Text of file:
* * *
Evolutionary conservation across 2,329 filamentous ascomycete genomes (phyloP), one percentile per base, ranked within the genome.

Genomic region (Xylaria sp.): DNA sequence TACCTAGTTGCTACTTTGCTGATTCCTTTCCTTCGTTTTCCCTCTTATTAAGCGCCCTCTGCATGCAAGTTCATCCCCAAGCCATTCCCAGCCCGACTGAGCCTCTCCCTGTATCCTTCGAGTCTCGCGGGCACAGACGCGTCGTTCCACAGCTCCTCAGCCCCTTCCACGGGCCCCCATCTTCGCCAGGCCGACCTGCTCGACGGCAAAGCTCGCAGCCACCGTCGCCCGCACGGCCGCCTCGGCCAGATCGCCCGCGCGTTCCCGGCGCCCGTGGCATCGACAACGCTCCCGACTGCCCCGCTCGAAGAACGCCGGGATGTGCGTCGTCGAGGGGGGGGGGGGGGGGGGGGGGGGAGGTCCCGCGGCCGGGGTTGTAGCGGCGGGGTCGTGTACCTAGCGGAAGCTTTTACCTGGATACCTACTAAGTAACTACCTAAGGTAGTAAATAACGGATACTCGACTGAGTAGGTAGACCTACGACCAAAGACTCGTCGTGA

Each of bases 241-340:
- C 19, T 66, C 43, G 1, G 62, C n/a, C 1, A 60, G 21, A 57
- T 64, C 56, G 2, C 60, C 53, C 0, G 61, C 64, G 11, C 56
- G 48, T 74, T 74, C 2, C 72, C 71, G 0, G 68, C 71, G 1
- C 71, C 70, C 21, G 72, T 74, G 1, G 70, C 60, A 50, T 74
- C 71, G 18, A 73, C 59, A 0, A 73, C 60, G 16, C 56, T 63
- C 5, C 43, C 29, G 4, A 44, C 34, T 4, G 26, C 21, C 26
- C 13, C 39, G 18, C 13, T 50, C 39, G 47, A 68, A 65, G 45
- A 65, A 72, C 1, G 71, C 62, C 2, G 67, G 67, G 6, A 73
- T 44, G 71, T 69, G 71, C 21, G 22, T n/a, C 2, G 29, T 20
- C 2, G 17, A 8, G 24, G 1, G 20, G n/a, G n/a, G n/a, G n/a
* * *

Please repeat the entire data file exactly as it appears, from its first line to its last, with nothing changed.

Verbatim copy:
Evolutionary conservation across 2,329 filamentous ascomycete genomes (phyloP), one percentile per base, ranked within the genome.

Genomic region (Xylaria sp.): DNA sequence TACCTAGTTGCTACTTTGCTGATTCCTTTCCTTCGTTTTCCCTCTTATTAAGCGCCCTCTGCATGCAAGTTCATCCCCAAGCCATTCCCAGCCCGACTGAGCCTCTCCCTGTATCCTTCGAGTCTCGCGGGCACAGACGCGTCGTTCCACAGCTCCTCAGCCCCTTCCACGGGCCCCCATCTTCGCCAGGCCGACCTGCTCGACGGCAAAGCTCGCAGCCACCGTCGCCCGCACGGCCGCCTCGGCCAGATCGCCCGCGCGTTCCCGGCGCCCGTGGCATCGACAACGCTCCCGACTGCCCCGCTCGAAGAACGCCGGGATGTGCGTCGTCGAGGGGGGGGGGGGGGGGGGGGGGGGAGGTCCCGCGGCCGGGGTTGTAGCGGCGGGGTCGTGTACCTAGCGGAAGCTTTTACCTGGATACCTACTAAGTAACTACCTAAGGTAGTAAATAACGGATACTCGACTGAGTAGGTAGACCTACGACCAAAGACTCGTCGTGA

Each of bases 241-340:
- C 19, T 66, C 43, G 1, G 62, C n/a, C 1, A 60, G 21, A 57
- T 64, C 56, G 2, C 60, C 53, C 0, G 61, C 64, G 11, C 56
- G 48, T 74, T 74, C 2, C 72, C 71, G 0, G 68, C 71, G 1
- C 71, C 70, C 21, G 72, T 74, G 1, G 70, C 60, A 50, T 74
- C 71, G 18, A 73, C 59, A 0, A 73, C 60, G 16, C 56, T 63
- C 5, C 43, C 29, G 4, A 44, C 34, T 4, G 26, C 21, C 26
- C 13, C 39, G 18, C 13, T 50, C 39, G 47, A 68, A 65, G 45
- A 65, A 72, C 1, G 71, C 62, C 2, G 67, G 67, G 6, A 73
- T 44, G 71, T 69, G 71, C 21, G 22, T n/a, C 2, G 29, T 20
- C 2, G 17, A 8, G 24, G 1, G 20, G n/a, G n/a, G n/a, G n/a